Maskers of the Universe: Generating Transparency Around Antisocial Personality Traits of Executive Leaders in Corporate America
46 Pages Posted: 2 Aug 2018
Date Written: March 9, 2018
One out of every five chief executives is a psychopath who is consumed with playing a game of corporate accomplishment, as he takes inhumane pleasure in violating moral code to ensure his dominance and personal gain over others in the workplace. In fact, there are a growing number of “triadic persons” in the American workforce, who combine three types of antisocial personalities: narcissism, sociopathy, and psychopathy. These individuals are drawn to positions of power and prestige, making corporate America the ideal breeding ground for producing the number one most psychopathic profession: The Corporate CEO. These actors are intrinsic experts at performing a routine of tantalizing charm and believable devotion. Meanwhile, with the absence of an effective mechanism designed to highlight the antisocial tendencies of C-Level leaders in current hiring and promotion processes of publicly-traded companies, these corporations, their employees, and shareholders remain unable to expose the bad actors who are stealthily permeating the fabric of U.S. commercial markets. In order to generate the transparency necessary to afford employers, stockholders, boards of directors, and regulators the opportunity to make informed decisions about America’s corporate leaders, this Note proposes the SEC’s promulgation of an optional Corporate Character and Fitness (“CCF”) Disclosure tool, designed to unmask the antisocial personality traits of executive leaders employed by publicly-traded companies, in order to better gauge their risk propensity.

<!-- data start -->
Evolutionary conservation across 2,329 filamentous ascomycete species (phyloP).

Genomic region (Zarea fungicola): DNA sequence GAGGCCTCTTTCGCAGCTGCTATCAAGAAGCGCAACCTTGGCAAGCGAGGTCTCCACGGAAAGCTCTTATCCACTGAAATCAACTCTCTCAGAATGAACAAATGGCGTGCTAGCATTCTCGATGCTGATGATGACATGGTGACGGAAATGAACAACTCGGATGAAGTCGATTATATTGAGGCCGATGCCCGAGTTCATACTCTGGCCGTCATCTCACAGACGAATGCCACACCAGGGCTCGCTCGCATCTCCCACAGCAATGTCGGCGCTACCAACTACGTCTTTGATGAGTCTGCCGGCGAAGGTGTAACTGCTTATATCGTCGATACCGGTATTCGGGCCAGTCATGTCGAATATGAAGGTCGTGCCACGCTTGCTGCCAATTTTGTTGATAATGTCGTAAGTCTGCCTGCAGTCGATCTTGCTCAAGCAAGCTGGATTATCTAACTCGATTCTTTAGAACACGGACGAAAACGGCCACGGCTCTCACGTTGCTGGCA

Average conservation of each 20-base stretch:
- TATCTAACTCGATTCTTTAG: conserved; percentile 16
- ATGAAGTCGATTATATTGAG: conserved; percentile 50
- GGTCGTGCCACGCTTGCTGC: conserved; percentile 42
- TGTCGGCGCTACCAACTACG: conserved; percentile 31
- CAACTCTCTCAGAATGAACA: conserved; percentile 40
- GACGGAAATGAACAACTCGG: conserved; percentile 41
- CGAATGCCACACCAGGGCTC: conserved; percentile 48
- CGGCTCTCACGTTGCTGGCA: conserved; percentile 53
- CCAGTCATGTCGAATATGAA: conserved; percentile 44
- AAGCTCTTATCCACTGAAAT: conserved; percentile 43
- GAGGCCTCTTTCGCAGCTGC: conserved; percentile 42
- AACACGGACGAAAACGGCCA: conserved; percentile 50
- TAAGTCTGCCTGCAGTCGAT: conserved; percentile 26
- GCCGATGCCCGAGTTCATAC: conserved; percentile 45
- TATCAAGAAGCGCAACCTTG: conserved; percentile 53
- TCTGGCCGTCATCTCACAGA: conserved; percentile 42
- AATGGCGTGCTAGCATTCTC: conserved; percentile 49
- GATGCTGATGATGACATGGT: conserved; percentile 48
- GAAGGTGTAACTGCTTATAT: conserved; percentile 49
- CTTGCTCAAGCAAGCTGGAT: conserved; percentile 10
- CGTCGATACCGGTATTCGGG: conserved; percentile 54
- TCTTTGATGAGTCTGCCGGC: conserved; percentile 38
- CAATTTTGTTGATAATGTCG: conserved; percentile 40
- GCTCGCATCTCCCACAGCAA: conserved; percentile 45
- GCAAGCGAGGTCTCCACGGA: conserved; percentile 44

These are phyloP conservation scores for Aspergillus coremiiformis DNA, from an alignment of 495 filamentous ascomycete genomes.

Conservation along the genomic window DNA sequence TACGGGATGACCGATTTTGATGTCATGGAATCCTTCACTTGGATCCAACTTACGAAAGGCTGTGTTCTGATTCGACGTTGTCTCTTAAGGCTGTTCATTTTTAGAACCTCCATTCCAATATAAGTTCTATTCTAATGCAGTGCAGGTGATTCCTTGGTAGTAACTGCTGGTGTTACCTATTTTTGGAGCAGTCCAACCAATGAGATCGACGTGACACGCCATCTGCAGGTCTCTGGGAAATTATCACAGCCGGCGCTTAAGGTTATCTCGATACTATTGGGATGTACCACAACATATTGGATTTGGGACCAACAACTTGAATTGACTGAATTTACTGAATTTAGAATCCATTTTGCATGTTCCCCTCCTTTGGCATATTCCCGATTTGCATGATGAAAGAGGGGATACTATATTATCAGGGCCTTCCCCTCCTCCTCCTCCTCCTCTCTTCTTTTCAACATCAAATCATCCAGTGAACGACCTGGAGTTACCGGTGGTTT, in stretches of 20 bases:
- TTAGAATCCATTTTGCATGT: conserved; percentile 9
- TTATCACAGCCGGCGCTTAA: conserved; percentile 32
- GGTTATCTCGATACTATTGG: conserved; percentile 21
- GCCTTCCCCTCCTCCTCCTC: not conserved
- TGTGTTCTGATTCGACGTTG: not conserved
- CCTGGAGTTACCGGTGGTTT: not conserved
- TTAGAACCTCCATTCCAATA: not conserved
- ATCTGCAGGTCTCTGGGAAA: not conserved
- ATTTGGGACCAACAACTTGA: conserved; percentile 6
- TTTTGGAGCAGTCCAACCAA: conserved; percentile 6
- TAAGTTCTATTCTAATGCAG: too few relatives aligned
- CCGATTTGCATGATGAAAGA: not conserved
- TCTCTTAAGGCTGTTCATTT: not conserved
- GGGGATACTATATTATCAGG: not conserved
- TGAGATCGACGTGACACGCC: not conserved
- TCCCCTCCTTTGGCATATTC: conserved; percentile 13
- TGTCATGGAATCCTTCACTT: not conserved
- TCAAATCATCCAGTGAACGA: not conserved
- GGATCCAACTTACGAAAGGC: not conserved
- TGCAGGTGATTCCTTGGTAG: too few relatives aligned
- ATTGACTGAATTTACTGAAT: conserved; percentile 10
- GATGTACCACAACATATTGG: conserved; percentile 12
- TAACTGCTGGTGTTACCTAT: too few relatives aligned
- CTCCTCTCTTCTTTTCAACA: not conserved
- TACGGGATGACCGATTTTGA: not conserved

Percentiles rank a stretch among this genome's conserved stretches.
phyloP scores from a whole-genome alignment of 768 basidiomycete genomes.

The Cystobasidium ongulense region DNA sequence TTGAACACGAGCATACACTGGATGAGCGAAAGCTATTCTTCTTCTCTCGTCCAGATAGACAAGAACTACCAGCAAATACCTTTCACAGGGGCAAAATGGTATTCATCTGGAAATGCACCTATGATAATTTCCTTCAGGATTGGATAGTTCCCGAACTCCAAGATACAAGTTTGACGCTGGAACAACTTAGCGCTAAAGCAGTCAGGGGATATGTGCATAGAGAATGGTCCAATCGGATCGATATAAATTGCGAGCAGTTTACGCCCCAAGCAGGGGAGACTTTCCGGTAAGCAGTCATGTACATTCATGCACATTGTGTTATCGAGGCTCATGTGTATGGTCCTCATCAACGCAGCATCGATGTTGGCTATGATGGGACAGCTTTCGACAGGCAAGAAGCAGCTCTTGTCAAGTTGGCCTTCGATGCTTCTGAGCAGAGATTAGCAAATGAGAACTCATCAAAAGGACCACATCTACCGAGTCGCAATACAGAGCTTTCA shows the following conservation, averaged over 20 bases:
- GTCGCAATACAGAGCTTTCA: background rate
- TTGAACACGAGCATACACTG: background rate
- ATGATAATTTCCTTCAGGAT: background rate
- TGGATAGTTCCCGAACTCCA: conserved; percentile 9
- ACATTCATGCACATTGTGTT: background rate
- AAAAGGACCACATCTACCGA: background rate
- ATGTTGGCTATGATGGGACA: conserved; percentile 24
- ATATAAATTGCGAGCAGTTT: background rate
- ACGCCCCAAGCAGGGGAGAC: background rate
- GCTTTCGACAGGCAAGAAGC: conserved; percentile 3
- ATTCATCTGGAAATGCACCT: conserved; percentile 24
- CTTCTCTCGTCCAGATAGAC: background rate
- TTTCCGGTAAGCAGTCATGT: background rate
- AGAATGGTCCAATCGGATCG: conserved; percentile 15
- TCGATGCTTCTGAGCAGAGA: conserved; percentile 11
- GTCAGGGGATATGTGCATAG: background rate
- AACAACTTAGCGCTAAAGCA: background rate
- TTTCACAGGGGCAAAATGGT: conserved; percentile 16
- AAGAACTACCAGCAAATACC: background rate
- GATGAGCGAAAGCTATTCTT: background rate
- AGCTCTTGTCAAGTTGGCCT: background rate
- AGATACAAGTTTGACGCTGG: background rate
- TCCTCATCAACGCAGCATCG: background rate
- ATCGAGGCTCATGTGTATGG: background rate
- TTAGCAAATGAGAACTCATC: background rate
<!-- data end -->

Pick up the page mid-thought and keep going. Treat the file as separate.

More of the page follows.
Keywords: Corporate Psycopathy, Psychopathy, Antisocial Personality, Corporate Law, Business Law, Executive Leadership, Securities and Exchange Commission, SEC, Corporate Ethics, Corporate Compliance
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